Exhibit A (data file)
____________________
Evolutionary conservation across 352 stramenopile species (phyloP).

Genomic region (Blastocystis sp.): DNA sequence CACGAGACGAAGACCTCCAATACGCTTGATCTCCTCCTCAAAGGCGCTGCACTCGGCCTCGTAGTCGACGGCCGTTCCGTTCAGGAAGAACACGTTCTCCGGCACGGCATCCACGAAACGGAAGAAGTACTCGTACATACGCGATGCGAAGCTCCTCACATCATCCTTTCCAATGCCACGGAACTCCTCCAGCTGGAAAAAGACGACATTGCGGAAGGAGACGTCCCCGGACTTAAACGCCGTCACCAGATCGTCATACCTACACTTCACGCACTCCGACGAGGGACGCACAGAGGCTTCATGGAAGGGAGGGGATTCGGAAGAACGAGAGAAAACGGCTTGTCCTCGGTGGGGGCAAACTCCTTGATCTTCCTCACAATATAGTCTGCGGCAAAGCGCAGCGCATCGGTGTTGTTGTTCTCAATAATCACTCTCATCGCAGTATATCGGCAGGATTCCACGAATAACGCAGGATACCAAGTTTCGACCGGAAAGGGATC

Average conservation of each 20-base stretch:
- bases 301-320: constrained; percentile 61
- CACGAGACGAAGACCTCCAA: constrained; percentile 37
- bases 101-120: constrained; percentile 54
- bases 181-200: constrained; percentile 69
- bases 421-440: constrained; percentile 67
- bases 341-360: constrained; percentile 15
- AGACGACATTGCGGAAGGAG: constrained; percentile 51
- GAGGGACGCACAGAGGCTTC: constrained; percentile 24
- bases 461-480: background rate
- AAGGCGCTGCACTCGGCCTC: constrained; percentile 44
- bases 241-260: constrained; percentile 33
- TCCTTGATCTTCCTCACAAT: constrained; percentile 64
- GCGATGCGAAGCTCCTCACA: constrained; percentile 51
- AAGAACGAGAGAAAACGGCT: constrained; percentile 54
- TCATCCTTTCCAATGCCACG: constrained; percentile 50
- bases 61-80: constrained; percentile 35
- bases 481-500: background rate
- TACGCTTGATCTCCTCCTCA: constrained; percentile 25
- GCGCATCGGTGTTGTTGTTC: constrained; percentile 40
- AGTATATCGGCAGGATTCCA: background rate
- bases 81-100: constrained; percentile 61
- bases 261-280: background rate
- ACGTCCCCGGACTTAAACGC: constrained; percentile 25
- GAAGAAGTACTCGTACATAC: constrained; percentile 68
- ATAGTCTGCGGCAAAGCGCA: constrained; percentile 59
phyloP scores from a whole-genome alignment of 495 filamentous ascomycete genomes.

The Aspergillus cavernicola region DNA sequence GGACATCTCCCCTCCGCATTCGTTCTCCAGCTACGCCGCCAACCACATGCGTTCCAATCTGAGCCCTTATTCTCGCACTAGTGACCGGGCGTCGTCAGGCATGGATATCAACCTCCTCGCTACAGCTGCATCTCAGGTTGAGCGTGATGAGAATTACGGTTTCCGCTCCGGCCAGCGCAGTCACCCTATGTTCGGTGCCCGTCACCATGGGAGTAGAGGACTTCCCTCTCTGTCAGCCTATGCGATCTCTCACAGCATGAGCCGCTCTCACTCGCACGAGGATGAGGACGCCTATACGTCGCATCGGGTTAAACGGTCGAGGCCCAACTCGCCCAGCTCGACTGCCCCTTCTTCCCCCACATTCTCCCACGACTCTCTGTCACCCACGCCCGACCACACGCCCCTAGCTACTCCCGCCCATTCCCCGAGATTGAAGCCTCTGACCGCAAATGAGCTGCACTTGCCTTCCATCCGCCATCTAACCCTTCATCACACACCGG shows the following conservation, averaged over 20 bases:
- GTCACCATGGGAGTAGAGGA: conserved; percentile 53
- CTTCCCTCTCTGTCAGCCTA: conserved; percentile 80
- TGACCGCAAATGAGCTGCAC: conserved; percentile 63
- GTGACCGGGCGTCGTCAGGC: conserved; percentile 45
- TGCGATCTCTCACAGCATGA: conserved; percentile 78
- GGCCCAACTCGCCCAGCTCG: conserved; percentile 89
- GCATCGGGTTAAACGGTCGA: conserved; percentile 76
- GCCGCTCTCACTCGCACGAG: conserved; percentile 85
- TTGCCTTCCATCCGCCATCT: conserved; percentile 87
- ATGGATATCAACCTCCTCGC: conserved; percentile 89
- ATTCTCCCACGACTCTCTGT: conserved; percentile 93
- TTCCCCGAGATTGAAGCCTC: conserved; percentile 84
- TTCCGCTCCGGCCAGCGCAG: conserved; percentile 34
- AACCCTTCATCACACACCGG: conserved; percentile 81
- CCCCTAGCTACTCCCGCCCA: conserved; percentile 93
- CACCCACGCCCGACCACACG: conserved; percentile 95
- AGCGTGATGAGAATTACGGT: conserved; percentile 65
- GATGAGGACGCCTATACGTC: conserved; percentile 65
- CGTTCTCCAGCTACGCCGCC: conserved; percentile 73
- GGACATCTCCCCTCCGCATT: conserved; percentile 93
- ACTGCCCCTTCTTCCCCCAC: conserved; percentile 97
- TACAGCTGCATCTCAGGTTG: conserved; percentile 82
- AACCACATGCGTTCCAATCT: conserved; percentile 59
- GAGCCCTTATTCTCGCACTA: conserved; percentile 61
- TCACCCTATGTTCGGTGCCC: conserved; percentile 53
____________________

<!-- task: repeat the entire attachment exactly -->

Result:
Evolutionary conservation across 352 stramenopile species (phyloP).

Genomic region (Blastocystis sp.): DNA sequence CACGAGACGAAGACCTCCAATACGCTTGATCTCCTCCTCAAAGGCGCTGCACTCGGCCTCGTAGTCGACGGCCGTTCCGTTCAGGAAGAACACGTTCTCCGGCACGGCATCCACGAAACGGAAGAAGTACTCGTACATACGCGATGCGAAGCTCCTCACATCATCCTTTCCAATGCCACGGAACTCCTCCAGCTGGAAAAAGACGACATTGCGGAAGGAGACGTCCCCGGACTTAAACGCCGTCACCAGATCGTCATACCTACACTTCACGCACTCCGACGAGGGACGCACAGAGGCTTCATGGAAGGGAGGGGATTCGGAAGAACGAGAGAAAACGGCTTGTCCTCGGTGGGGGCAAACTCCTTGATCTTCCTCACAATATAGTCTGCGGCAAAGCGCAGCGCATCGGTGTTGTTGTTCTCAATAATCACTCTCATCGCAGTATATCGGCAGGATTCCACGAATAACGCAGGATACCAAGTTTCGACCGGAAAGGGATC

Average conservation of each 20-base stretch:
- bases 301-320: constrained; percentile 61
- CACGAGACGAAGACCTCCAA: constrained; percentile 37
- bases 101-120: constrained; percentile 54
- bases 181-200: constrained; percentile 69
- bases 421-440: constrained; percentile 67
- bases 341-360: constrained; percentile 15
- AGACGACATTGCGGAAGGAG: constrained; percentile 51
- GAGGGACGCACAGAGGCTTC: constrained; percentile 24
- bases 461-480: background rate
- AAGGCGCTGCACTCGGCCTC: constrained; percentile 44
- bases 241-260: constrained; percentile 33
- TCCTTGATCTTCCTCACAAT: constrained; percentile 64
- GCGATGCGAAGCTCCTCACA: constrained; percentile 51
- AAGAACGAGAGAAAACGGCT: constrained; percentile 54
- TCATCCTTTCCAATGCCACG: constrained; percentile 50
- bases 61-80: constrained; percentile 35
- bases 481-500: background rate
- TACGCTTGATCTCCTCCTCA: constrained; percentile 25
- GCGCATCGGTGTTGTTGTTC: constrained; percentile 40
- AGTATATCGGCAGGATTCCA: background rate
- bases 81-100: constrained; percentile 61
- bases 261-280: background rate
- ACGTCCCCGGACTTAAACGC: constrained; percentile 25
- GAAGAAGTACTCGTACATAC: constrained; percentile 68
- ATAGTCTGCGGCAAAGCGCA: constrained; percentile 59
phyloP scores from a whole-genome alignment of 495 filamentous ascomycete genomes.

The Aspergillus cavernicola region DNA sequence GGACATCTCCCCTCCGCATTCGTTCTCCAGCTACGCCGCCAACCACATGCGTTCCAATCTGAGCCCTTATTCTCGCACTAGTGACCGGGCGTCGTCAGGCATGGATATCAACCTCCTCGCTACAGCTGCATCTCAGGTTGAGCGTGATGAGAATTACGGTTTCCGCTCCGGCCAGCGCAGTCACCCTATGTTCGGTGCCCGTCACCATGGGAGTAGAGGACTTCCCTCTCTGTCAGCCTATGCGATCTCTCACAGCATGAGCCGCTCTCACTCGCACGAGGATGAGGACGCCTATACGTCGCATCGGGTTAAACGGTCGAGGCCCAACTCGCCCAGCTCGACTGCCCCTTCTTCCCCCACATTCTCCCACGACTCTCTGTCACCCACGCCCGACCACACGCCCCTAGCTACTCCCGCCCATTCCCCGAGATTGAAGCCTCTGACCGCAAATGAGCTGCACTTGCCTTCCATCCGCCATCTAACCCTTCATCACACACCGG shows the following conservation, averaged over 20 bases:
- GTCACCATGGGAGTAGAGGA: conserved; percentile 53
- CTTCCCTCTCTGTCAGCCTA: conserved; percentile 80
- TGACCGCAAATGAGCTGCAC: conserved; percentile 63
- GTGACCGGGCGTCGTCAGGC: conserved; percentile 45
- TGCGATCTCTCACAGCATGA: conserved; percentile 78
- GGCCCAACTCGCCCAGCTCG: conserved; percentile 89
- GCATCGGGTTAAACGGTCGA: conserved; percentile 76
- GCCGCTCTCACTCGCACGAG: conserved; percentile 85
- TTGCCTTCCATCCGCCATCT: conserved; percentile 87
- ATGGATATCAACCTCCTCGC: conserved; percentile 89
- ATTCTCCCACGACTCTCTGT: conserved; percentile 93
- TTCCCCGAGATTGAAGCCTC: conserved; percentile 84
- TTCCGCTCCGGCCAGCGCAG: conserved; percentile 34
- AACCCTTCATCACACACCGG: conserved; percentile 81
- CCCCTAGCTACTCCCGCCCA: conserved; percentile 93
- CACCCACGCCCGACCACACG: conserved; percentile 95
- AGCGTGATGAGAATTACGGT: conserved; percentile 65
- GATGAGGACGCCTATACGTC: conserved; percentile 65
- CGTTCTCCAGCTACGCCGCC: conserved; percentile 73
- GGACATCTCCCCTCCGCATT: conserved; percentile 93
- ACTGCCCCTTCTTCCCCCAC: conserved; percentile 97
- TACAGCTGCATCTCAGGTTG: conserved; percentile 82
- AACCACATGCGTTCCAATCT: conserved; percentile 59
- GAGCCCTTATTCTCGCACTA: conserved; percentile 61
- TCACCCTATGTTCGGTGCCC: conserved; percentile 53